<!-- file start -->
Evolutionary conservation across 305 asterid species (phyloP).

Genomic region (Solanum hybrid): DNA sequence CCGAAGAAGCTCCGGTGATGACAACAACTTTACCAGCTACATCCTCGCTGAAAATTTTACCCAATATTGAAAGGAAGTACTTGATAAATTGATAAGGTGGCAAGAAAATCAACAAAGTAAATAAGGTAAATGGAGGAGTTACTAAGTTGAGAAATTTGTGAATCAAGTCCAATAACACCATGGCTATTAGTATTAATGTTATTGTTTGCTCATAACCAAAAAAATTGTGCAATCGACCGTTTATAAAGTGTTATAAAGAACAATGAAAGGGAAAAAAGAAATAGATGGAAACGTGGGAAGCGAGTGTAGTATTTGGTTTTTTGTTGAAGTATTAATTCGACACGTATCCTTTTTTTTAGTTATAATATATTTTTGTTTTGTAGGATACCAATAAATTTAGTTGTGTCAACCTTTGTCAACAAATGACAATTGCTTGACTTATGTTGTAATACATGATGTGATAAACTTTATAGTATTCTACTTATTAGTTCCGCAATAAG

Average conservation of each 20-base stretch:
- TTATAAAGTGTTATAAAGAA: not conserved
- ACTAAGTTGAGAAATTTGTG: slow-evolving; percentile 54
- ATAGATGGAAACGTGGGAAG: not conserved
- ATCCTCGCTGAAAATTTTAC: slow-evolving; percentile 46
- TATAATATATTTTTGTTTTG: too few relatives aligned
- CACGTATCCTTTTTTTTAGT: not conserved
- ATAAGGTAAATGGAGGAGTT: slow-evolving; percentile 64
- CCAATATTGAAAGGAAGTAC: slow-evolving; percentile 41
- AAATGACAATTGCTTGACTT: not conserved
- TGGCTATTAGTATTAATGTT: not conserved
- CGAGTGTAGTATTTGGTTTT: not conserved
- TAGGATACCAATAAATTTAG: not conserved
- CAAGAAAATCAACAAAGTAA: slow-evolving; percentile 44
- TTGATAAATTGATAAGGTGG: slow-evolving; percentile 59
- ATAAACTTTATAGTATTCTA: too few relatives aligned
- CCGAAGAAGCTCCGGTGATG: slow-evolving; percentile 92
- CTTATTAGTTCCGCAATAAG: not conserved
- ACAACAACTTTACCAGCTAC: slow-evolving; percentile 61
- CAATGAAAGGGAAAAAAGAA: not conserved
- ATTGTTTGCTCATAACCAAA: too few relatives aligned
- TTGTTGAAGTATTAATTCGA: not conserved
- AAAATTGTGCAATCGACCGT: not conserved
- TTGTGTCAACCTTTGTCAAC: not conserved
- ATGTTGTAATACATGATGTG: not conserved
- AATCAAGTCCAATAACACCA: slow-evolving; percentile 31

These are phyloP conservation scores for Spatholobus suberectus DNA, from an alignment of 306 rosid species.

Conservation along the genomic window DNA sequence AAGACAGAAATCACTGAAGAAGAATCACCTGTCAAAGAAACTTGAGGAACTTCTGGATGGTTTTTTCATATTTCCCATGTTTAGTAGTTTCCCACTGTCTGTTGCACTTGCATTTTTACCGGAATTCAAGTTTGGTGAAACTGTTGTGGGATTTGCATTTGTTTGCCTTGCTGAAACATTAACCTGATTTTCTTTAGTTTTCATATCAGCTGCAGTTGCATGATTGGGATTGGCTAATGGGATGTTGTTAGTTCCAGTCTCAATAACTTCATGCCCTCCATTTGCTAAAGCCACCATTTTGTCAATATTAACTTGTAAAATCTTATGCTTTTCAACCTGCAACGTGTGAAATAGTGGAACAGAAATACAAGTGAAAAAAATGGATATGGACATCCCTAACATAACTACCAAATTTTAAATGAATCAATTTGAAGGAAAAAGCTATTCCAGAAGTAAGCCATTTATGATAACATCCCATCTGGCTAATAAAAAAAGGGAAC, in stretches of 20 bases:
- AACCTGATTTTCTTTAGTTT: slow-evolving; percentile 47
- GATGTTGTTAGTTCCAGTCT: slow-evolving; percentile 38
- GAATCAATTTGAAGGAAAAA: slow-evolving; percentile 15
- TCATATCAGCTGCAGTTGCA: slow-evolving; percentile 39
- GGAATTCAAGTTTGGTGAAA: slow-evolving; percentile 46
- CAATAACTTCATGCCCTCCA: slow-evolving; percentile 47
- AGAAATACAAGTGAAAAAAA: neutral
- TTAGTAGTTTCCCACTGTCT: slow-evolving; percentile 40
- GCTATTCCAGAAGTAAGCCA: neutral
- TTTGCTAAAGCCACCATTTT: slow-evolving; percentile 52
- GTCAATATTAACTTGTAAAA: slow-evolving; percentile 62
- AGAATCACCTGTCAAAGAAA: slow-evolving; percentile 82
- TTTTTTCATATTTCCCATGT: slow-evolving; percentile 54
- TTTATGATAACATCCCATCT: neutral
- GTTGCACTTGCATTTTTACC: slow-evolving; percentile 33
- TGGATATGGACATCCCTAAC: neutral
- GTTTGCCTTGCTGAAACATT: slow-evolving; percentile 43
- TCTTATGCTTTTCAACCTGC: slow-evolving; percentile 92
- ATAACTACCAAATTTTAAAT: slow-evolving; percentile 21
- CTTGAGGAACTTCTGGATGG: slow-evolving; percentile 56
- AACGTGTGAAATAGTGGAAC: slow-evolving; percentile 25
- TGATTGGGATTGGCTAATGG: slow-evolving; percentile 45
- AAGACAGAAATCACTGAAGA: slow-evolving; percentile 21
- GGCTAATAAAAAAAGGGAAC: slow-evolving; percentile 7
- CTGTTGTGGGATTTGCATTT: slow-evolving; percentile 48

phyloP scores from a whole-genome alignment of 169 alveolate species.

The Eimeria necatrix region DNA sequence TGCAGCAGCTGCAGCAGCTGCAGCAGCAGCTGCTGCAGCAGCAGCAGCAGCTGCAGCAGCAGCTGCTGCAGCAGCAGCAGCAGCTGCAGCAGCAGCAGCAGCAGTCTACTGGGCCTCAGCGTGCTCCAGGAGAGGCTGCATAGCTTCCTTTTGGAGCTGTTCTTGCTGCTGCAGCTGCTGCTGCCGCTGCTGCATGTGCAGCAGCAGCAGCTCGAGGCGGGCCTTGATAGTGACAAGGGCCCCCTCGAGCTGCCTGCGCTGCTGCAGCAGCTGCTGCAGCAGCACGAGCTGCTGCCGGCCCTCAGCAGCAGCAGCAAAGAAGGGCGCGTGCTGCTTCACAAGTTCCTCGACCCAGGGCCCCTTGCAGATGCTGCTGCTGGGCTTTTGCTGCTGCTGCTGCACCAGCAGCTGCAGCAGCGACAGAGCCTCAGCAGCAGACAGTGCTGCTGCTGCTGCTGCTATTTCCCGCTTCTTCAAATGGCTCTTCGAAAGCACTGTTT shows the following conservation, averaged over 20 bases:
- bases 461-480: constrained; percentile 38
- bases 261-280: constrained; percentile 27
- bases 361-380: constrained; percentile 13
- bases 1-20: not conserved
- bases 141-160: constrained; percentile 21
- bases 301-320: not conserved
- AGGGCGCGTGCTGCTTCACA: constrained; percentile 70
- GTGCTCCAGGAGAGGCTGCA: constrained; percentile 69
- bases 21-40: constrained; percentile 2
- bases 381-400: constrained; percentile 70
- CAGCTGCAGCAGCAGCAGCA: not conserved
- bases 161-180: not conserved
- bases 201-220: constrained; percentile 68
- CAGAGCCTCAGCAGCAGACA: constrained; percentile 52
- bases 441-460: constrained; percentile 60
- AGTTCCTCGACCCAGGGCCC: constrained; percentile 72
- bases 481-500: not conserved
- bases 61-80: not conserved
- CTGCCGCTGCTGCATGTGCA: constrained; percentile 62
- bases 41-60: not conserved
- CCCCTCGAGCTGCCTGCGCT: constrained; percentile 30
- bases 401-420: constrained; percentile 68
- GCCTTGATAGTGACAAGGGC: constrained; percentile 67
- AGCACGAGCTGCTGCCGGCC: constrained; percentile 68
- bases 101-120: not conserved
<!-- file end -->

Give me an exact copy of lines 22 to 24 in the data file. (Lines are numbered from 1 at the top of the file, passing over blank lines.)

- CAATGAAAGGGAAAAAAGAA: not conserved
- ATTGTTTGCTCATAACCAAA: too few relatives aligned
- TTGTTGAAGTATTAATTCGA: not conserved